We pulled the first few radishes from our garden yesterday afternoon. That felt like a mini triumph, not so much for us, but for the tiny seeds that grew into peppery scarlet beauties. We chomped them right then and there—after rinsing off the dirt with the garden hose. Then we cut lettuces and arugula for lunch today. This morning we dressed the greens in a garlicky vinaigrette and piled them on top of braised lamb (from yesterday’s shanks) and corn tortillas. We ate them with gusto (so messy, so good!). Maybe tomorrow we’ll be able to show you our radishes.



On Saturday, we were sporting flip flops. On Sunday, we were caught off guard. It was freezing and we should have donned our thermal socks and gloves. Today, though, we got it just right. We’re wearing vests under cardigans while lunching on oven-broasted baby lamb shanks and onions with buttery braised spring onions. Now we’re off to the garden to plant our six-inch tall tomato plants. By the time the fruits will be ready to pick, we’ll be complaining about the heat and bugs. Go figure.

Not to toot our own horns, but we had a lovely mention in the Weekend WSJ. In an interview for her new book, Bittersweet (Knopf, 2016),  Stephanie Danler says, “The books I cook from over and over again are: the series of Canal House books Christopher Hirsheimer does with Melissa Hamilton. If I’m going somewhere for the summer, I bring their summer volume with me. When I’m traveling for the holidays, I bring the holiday one. They did the cookbook “Canal House Cooks Every Day,” too.”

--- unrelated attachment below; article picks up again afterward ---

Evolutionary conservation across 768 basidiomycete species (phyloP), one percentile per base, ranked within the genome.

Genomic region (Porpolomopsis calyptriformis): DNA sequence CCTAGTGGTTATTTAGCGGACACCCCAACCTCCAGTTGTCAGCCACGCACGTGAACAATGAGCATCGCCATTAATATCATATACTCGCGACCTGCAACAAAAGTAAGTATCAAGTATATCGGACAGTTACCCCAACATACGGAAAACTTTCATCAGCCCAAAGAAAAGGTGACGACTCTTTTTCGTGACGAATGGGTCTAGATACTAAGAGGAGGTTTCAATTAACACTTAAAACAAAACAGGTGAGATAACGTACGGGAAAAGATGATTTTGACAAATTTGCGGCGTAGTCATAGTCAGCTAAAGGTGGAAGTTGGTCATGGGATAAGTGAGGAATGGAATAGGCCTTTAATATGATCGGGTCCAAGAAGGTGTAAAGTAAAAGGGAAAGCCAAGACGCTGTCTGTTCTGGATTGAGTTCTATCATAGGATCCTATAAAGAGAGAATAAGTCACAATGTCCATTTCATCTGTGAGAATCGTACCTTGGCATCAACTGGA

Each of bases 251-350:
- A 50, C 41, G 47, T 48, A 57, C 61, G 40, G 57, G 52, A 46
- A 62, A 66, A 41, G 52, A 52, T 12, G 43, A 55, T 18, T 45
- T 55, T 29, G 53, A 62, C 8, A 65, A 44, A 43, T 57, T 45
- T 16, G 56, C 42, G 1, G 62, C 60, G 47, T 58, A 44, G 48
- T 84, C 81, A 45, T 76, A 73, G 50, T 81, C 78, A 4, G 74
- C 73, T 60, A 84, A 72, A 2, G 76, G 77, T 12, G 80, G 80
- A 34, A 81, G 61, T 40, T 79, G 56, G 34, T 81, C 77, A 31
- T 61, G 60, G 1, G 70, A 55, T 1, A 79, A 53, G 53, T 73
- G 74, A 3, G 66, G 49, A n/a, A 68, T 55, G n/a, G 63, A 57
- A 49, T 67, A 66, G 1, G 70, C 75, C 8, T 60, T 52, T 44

For the whole interview Thank you so much, Stephanie. Can’t wait to read your book. It sounds delicious.


Pulled out a container of last summer’s pesto from the freezer, along with some big sheets of pasta tucked away for just such a moment. Stirred some softened butter, chopped mint, minced scallions, and salt and pepper into fresh ricotta. The pesto’s lively green color didn’t survive the deep freeze, but its pungent flavor did. So today’s lunch is a harbinger of summer. Time to plant our basil. Cook something delicious for yourselves this weekend, dear friends.


Today’s lunch is a deconstructed BLT salad with avocado and asparagus, dressed with an emulsion of grated Pecorino Romano and really good olive oil—we gilded the lily!


We had all the makings for gazpacho—a big tin of plum tomatoes, a few fat red peppers, spring Vidalia onions. So that was on the menu for today’s Canal House lunch. However, one of us (she who shall remain nameless) got a little heavy handed with the raw onions and by the time each of us had polished off half bowls of the soup, the tummies protested. Now we are eating buttered Ryvita with Bobolink’s cave-ripened cheddar and trying to figure out what to do with the pot of soup that is left. Any ideas, dear friends?


Often one of us gets a taste for something and of course the other couldn’t be happier than to go along for the ride. This morning the market offered some very good-looking cod fillets and the freezer section had a nice “fresh” load of frozen crinkle cut French fries. No one has ever turned their nose up at fish n’ chips, at least not around here. But the pièce de résistance was to serve them with tonnato sauce (a tuna and caper seasoned mayonnaise)—fish on fish. We’re hooked!